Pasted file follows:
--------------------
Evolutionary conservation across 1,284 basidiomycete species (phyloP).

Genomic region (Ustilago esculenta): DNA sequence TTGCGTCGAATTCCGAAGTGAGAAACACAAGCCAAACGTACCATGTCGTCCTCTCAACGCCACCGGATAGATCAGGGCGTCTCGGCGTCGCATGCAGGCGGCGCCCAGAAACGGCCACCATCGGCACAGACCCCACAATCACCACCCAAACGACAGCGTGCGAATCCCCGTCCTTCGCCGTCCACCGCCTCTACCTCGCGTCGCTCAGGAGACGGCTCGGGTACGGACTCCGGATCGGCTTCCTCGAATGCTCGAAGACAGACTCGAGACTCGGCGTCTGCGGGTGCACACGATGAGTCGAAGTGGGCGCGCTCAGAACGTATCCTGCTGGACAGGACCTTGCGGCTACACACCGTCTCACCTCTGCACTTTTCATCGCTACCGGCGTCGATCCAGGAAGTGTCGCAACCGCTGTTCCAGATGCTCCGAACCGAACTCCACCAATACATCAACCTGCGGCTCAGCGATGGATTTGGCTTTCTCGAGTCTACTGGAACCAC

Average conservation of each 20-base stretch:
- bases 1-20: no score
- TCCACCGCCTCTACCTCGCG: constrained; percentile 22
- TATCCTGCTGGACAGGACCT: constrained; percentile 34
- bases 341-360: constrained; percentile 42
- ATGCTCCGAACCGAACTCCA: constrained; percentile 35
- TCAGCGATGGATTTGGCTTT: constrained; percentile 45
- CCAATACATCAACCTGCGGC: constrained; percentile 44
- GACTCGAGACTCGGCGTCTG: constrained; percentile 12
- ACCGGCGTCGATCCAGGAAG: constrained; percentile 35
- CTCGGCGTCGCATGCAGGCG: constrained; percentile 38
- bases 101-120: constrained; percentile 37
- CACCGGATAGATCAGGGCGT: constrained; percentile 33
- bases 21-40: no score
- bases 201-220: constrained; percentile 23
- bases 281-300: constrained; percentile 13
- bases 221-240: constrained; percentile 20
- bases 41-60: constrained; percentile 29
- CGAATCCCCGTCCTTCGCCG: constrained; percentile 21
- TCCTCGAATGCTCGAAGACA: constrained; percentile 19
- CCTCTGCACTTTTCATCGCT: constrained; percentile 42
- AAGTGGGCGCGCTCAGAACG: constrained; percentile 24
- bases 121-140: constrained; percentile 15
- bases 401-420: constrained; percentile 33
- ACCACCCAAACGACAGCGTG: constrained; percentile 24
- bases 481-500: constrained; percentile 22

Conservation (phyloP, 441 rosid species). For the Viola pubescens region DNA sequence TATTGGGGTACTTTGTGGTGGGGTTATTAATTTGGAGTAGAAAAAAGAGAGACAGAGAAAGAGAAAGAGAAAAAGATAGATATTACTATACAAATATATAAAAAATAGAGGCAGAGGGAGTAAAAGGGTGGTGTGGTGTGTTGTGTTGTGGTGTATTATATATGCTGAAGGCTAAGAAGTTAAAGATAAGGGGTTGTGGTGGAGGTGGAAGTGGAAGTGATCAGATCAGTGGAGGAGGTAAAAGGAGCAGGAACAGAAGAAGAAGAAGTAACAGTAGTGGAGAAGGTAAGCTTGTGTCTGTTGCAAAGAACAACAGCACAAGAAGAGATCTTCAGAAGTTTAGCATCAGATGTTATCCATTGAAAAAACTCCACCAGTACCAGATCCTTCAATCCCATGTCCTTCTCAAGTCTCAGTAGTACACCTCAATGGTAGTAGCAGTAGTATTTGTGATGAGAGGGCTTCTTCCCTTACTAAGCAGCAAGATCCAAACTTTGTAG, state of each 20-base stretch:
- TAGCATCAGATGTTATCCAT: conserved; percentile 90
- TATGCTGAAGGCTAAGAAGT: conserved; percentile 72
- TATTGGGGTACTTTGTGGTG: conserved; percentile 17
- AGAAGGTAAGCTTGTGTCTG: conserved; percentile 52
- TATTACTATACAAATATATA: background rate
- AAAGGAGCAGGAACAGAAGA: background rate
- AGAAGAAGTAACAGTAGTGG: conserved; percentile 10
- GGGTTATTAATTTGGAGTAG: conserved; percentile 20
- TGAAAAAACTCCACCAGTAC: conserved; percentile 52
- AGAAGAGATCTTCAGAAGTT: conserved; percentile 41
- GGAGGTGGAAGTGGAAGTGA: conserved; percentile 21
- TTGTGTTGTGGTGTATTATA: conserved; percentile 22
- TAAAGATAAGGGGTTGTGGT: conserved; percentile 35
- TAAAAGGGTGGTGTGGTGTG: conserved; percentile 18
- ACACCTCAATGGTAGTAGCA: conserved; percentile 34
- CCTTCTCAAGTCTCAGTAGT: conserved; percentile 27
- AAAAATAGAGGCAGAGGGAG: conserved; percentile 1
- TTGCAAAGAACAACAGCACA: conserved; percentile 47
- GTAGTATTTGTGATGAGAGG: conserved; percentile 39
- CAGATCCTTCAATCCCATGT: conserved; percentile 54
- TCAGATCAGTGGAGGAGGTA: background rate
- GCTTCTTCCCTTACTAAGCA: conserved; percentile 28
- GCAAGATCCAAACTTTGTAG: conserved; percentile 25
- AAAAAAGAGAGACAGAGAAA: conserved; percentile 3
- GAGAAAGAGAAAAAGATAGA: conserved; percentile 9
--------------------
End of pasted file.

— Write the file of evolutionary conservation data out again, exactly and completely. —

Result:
Evolutionary conservation across 1,284 basidiomycete species (phyloP).

Genomic region (Ustilago esculenta): DNA sequence TTGCGTCGAATTCCGAAGTGAGAAACACAAGCCAAACGTACCATGTCGTCCTCTCAACGCCACCGGATAGATCAGGGCGTCTCGGCGTCGCATGCAGGCGGCGCCCAGAAACGGCCACCATCGGCACAGACCCCACAATCACCACCCAAACGACAGCGTGCGAATCCCCGTCCTTCGCCGTCCACCGCCTCTACCTCGCGTCGCTCAGGAGACGGCTCGGGTACGGACTCCGGATCGGCTTCCTCGAATGCTCGAAGACAGACTCGAGACTCGGCGTCTGCGGGTGCACACGATGAGTCGAAGTGGGCGCGCTCAGAACGTATCCTGCTGGACAGGACCTTGCGGCTACACACCGTCTCACCTCTGCACTTTTCATCGCTACCGGCGTCGATCCAGGAAGTGTCGCAACCGCTGTTCCAGATGCTCCGAACCGAACTCCACCAATACATCAACCTGCGGCTCAGCGATGGATTTGGCTTTCTCGAGTCTACTGGAACCAC

Average conservation of each 20-base stretch:
- bases 1-20: no score
- TCCACCGCCTCTACCTCGCG: constrained; percentile 22
- TATCCTGCTGGACAGGACCT: constrained; percentile 34
- bases 341-360: constrained; percentile 42
- ATGCTCCGAACCGAACTCCA: constrained; percentile 35
- TCAGCGATGGATTTGGCTTT: constrained; percentile 45
- CCAATACATCAACCTGCGGC: constrained; percentile 44
- GACTCGAGACTCGGCGTCTG: constrained; percentile 12
- ACCGGCGTCGATCCAGGAAG: constrained; percentile 35
- CTCGGCGTCGCATGCAGGCG: constrained; percentile 38
- bases 101-120: constrained; percentile 37
- CACCGGATAGATCAGGGCGT: constrained; percentile 33
- bases 21-40: no score
- bases 201-220: constrained; percentile 23
- bases 281-300: constrained; percentile 13
- bases 221-240: constrained; percentile 20
- bases 41-60: constrained; percentile 29
- CGAATCCCCGTCCTTCGCCG: constrained; percentile 21
- TCCTCGAATGCTCGAAGACA: constrained; percentile 19
- CCTCTGCACTTTTCATCGCT: constrained; percentile 42
- AAGTGGGCGCGCTCAGAACG: constrained; percentile 24
- bases 121-140: constrained; percentile 15
- bases 401-420: constrained; percentile 33
- ACCACCCAAACGACAGCGTG: constrained; percentile 24
- bases 481-500: constrained; percentile 22

Conservation (phyloP, 441 rosid species). For the Viola pubescens region DNA sequence TATTGGGGTACTTTGTGGTGGGGTTATTAATTTGGAGTAGAAAAAAGAGAGACAGAGAAAGAGAAAGAGAAAAAGATAGATATTACTATACAAATATATAAAAAATAGAGGCAGAGGGAGTAAAAGGGTGGTGTGGTGTGTTGTGTTGTGGTGTATTATATATGCTGAAGGCTAAGAAGTTAAAGATAAGGGGTTGTGGTGGAGGTGGAAGTGGAAGTGATCAGATCAGTGGAGGAGGTAAAAGGAGCAGGAACAGAAGAAGAAGAAGTAACAGTAGTGGAGAAGGTAAGCTTGTGTCTGTTGCAAAGAACAACAGCACAAGAAGAGATCTTCAGAAGTTTAGCATCAGATGTTATCCATTGAAAAAACTCCACCAGTACCAGATCCTTCAATCCCATGTCCTTCTCAAGTCTCAGTAGTACACCTCAATGGTAGTAGCAGTAGTATTTGTGATGAGAGGGCTTCTTCCCTTACTAAGCAGCAAGATCCAAACTTTGTAG, state of each 20-base stretch:
- TAGCATCAGATGTTATCCAT: conserved; percentile 90
- TATGCTGAAGGCTAAGAAGT: conserved; percentile 72
- TATTGGGGTACTTTGTGGTG: conserved; percentile 17
- AGAAGGTAAGCTTGTGTCTG: conserved; percentile 52
- TATTACTATACAAATATATA: background rate
- AAAGGAGCAGGAACAGAAGA: background rate
- AGAAGAAGTAACAGTAGTGG: conserved; percentile 10
- GGGTTATTAATTTGGAGTAG: conserved; percentile 20
- TGAAAAAACTCCACCAGTAC: conserved; percentile 52
- AGAAGAGATCTTCAGAAGTT: conserved; percentile 41
- GGAGGTGGAAGTGGAAGTGA: conserved; percentile 21
- TTGTGTTGTGGTGTATTATA: conserved; percentile 22
- TAAAGATAAGGGGTTGTGGT: conserved; percentile 35
- TAAAAGGGTGGTGTGGTGTG: conserved; percentile 18
- ACACCTCAATGGTAGTAGCA: conserved; percentile 34
- CCTTCTCAAGTCTCAGTAGT: conserved; percentile 27
- AAAAATAGAGGCAGAGGGAG: conserved; percentile 1
- TTGCAAAGAACAACAGCACA: conserved; percentile 47
- GTAGTATTTGTGATGAGAGG: conserved; percentile 39
- CAGATCCTTCAATCCCATGT: conserved; percentile 54
- TCAGATCAGTGGAGGAGGTA: background rate
- GCTTCTTCCCTTACTAAGCA: conserved; percentile 28
- GCAAGATCCAAACTTTGTAG: conserved; percentile 25
- AAAAAAGAGAGACAGAGAAA: conserved; percentile 3
- GAGAAAGAGAAAAAGATAGA: conserved; percentile 9